Or, Vox Unpopuli, Vox...


1) “The Truth of Fact, the Truth of Feeling” by Ted Chiang (Subterranean, Fall 2013)
I loved this - I liked the layered story, I liked the SF "gimmick" that kicks the whole thing off. I'm a fan of unreliable narrators (though struggle to remember that unreliable narrators are /always/ unreliable, particularly after they've just had a revelation), and I liked the way that this explored its moral question ("is it actually better to remember accurately?") without definitely coming down on one side or the other.
2) “The Waiting Stars” by Aliette de Bodard (The Other Half of the Sky, Candlemark & Gleam)
So, being a bit thick, it took me a little while to "get" this. I enjoyed it enough on first read, which I took rather at face value. It was only later that I thought about it more allegorically (and it is allegory, without question), and thought that it was a powerful statement about what it feels like to be removed from your own culture and effectively brainwashed in another one, even when that brainwashing is done for (possibly) noble reasons. I quite like the dislocated method of storytelling, but like unreliable narrators, I can imagine people justifiably not liking it.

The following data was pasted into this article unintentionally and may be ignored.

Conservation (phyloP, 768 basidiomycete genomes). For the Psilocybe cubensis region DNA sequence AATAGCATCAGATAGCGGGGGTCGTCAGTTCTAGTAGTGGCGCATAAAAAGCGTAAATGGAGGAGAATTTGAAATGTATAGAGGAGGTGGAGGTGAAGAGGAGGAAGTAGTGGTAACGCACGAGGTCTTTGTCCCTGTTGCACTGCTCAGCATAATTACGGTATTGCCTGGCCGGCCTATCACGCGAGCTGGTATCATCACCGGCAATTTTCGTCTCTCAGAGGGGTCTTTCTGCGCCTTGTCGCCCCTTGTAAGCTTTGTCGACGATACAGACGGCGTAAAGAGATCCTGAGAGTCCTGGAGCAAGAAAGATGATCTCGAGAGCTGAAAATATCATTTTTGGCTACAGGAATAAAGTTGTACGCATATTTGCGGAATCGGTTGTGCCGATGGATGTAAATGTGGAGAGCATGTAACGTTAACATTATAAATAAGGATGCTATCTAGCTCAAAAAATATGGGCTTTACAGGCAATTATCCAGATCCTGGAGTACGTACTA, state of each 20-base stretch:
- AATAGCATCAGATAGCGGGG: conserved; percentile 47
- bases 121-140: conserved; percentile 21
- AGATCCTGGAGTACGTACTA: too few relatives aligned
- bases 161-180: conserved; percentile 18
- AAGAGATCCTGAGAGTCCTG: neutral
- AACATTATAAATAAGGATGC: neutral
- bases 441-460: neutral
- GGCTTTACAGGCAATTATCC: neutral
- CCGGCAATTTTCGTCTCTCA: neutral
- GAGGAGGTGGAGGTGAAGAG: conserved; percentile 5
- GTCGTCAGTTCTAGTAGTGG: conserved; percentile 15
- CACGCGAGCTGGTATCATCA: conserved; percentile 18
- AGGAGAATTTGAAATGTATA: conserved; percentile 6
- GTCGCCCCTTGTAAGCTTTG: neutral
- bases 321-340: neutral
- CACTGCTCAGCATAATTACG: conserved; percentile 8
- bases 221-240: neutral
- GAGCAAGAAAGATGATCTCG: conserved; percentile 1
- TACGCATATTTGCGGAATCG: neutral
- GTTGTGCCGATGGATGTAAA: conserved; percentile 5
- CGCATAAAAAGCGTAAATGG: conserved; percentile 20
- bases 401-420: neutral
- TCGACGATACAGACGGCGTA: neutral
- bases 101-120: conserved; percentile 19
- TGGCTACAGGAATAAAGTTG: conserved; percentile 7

3) “The Lady Astronaut of Mars” by Mary Robinette Kowal (maryrobinettekowal.com / Tor.com, 09-2013)
Other people seem to have liked this more than I did, which is to say that I enjoyed it, but found that the dilemma element never really convinced me - I couldn't see it ending any other way, and that made it all feel a little pat. I did like the way the characters were drawn, and it is nice to have an old-fashioned SF story with an older women protagonist.
4) “The Exchange Officers” by Brad Torgersen (Analog, Jan-Feb 2013)
Above no award because I felt it wasn't taking the mickey. It's not very good, though - the writing is too "on the nose", to the point of being clunky, the tech gimmick is unoriginal and the politics are stupid and a bit offensive. Oh, and the ending is irritating. But it's not a joke of a story.
No Award
“Opera Vita Aeterna” by Vox Day (The Last Witchking, Marcher Lord Hinterlands)
Ballot-stuffed. Not good in any way. Dull used furniture, bad religion, worse words. Would not support author if entire genre depended on it. Unintentionally hilarious in places.
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